This webinar explored the emerging field of mindfulness in education, providing participants with a foundational understanding of what mindfulness is and why it has become an increasingly accepted and popular resource for teachers and students, in Ontario and around the world, to increase well-being and self-regulation, and combat issues such as burn-out, anxiety, and stress.
This video discusses the role that assistive technology can play in helping students with LDs remediate their reading skills as well as compensate for areas of weakness. Reading is a difficult task that does not come naturally to humans; it draws on many different cognitive processes at the same time including: decoding words, understanding meaning, creating mental pictures, making inferences and many more.
What are Google Docs, Apps and Add-ons and why should my students with LDs use them? Let’s start with a review of both differentiated instruction (DI) and Universal Design for Learning (UDL) to answer that question.
Click here to view the transcript of this video. This video discusses the importance of helping students, especially those with LDs, become strong self-advocates. In order for students to successfully speak on their own behalf and advocate for their learning, they must first understand their own strengths, to develop confidence and a sense of identity. [...]
The transition from elementary to secondary school is generally considered to be one of the most challenging for adolescents, both with and without LDs. This practice-informed summary focuses on the key considerations and steps to support a successful transition from elementary school to secondary school for students with LDs.
Like in reading, a disorder in mathematics is not a heterogeneous condition. Some individuals with mathematical LDs may have good conceptual understanding of mathematics but poor calculation ability (e.g., they may answer 2 x 5 = 25 or not be able to borrow). Other students may be great with math calculations but have poor conceptual understanding. Another student may not understand the vocabulary used in a word problem.
Educators and parents generally agree that positive, supportive and open relationships between home and school, parent and teacher are desirable. Additionally, research has shown that parent engagement and successful parent-teacher partnerships result in improved educational outcomes for students (Ministry of Education, 2010), and this is especially important for students with learning disabilities (LDs). So what can educators and administrators do to help facilitate a positive partnership?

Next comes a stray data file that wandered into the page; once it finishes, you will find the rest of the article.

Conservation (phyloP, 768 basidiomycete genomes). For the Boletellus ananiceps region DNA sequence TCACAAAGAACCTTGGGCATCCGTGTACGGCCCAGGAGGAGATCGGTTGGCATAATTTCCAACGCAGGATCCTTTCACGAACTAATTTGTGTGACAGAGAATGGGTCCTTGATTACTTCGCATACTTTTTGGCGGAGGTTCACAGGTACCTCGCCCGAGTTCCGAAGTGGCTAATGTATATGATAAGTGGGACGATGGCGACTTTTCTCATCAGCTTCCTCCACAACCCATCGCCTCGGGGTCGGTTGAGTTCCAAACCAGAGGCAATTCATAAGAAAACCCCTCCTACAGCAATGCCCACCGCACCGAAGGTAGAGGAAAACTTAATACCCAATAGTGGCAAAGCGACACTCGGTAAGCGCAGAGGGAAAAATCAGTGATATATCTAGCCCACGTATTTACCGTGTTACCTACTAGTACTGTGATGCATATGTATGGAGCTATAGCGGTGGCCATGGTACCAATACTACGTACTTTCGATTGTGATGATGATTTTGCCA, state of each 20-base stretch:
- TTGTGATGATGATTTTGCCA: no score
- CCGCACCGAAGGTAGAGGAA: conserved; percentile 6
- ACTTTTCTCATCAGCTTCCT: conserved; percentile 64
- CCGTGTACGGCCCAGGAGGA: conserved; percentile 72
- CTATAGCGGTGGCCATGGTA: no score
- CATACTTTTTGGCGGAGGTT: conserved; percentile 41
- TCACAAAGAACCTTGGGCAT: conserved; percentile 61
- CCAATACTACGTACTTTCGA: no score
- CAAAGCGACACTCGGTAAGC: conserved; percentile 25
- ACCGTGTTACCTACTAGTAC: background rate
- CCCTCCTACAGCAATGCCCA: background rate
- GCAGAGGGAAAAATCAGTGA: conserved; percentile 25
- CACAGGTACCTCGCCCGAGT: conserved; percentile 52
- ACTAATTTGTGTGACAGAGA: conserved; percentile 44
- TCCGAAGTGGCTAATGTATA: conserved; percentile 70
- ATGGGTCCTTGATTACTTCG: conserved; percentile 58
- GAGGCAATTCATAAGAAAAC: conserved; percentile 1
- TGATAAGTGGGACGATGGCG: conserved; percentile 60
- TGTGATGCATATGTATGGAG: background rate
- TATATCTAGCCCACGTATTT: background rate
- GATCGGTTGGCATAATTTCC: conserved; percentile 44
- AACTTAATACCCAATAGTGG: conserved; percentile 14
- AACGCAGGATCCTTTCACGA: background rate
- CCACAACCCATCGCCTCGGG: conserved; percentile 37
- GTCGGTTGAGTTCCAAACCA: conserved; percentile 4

I often get asked the question, “what is the best spelling tool?”. My answer to this is, “when supporting a learning disability, you need to support beyond the spelling, and support the writing”. So what we really are looking for are great writing tools. Writing is broken into a few stages, Planning, Composing, Editing, and Adding. Let’s consider spelling within the editing stage.
In order to be a self-advocate, students who have learning disabilities (LDs) need to first understand how their LDs affect their learning. When students are diagnosed with LDs, parents, teachers, special education teachers and child psychologists may not always explain to the student how their LDs affect their learning and students are left in the dark.
Collaboration between the educator and parents is an essential ingredient to student success. Parents are a valuable source of information about their child and the way in which learning disabilities (LDs) affect their child outside of school.